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I am learning about western blot data quantification from some online resources. I have read about methods to normalise the data.

I have seen in a number of resources, such as this handbook and this video when normalising western blot data, they use a lane normalisation factor. For example, if using a total protein stain to normalise the integrated density of your target protein bands, they first obtain the integrated density of all the lanes stained with the total protein stain. Then they find the lane with the highest integrated density value. For each lane, its integrated density value is divided by the highest integrated density value - the resulting value being the normalisation factor of the lane.

Then when doing the normalisation, for each lane, the integrated density of the protein band of interest is divided by the lane normalisation factor.

However, I am not sure what is the reasoning behind calculating the lane normalisation factor. Why can you not just divide the integrated density of your protein band of interest by the integrated density of the total protein stain region for each lane?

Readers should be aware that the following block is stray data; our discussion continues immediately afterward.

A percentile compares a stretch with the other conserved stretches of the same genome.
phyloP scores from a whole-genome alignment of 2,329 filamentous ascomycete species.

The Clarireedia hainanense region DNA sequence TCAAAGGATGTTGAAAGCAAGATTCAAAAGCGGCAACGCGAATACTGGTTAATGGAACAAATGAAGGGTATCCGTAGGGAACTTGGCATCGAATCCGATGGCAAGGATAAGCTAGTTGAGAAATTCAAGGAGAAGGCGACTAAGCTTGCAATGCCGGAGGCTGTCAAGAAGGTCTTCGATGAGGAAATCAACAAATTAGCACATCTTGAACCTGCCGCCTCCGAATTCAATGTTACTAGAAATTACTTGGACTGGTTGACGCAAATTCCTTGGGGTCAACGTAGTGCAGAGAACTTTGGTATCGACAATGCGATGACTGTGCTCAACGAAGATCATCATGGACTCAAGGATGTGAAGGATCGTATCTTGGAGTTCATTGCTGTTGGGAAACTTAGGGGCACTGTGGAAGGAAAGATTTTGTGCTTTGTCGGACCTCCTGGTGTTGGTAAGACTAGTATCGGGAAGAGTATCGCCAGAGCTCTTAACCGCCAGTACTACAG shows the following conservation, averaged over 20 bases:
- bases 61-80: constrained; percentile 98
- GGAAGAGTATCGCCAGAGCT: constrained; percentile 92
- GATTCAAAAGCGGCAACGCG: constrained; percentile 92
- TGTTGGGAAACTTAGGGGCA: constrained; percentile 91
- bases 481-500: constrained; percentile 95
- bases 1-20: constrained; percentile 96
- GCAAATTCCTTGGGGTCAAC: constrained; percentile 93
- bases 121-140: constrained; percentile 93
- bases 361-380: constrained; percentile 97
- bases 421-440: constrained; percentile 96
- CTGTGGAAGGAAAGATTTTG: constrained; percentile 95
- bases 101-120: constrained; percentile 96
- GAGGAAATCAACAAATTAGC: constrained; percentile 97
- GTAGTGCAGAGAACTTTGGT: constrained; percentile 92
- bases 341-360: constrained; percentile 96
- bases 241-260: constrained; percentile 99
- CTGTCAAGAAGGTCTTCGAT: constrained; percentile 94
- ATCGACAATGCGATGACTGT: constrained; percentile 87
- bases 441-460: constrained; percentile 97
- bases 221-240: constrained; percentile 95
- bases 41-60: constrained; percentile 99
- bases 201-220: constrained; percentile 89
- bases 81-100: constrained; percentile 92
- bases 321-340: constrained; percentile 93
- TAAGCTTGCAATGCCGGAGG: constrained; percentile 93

Any insights are appreciated.

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  • $\begingroup$ Read point 2 of your handbook: II.TheIdealWorldvsTheRealWorld. $\endgroup$
    – KaPy3141
    May 17 at 15:30
  • $\begingroup$ Thank you, I think I understand now - it's to correct for variations in total protein signal between lanes. $\endgroup$
    – ceno980
    May 17 at 22:20

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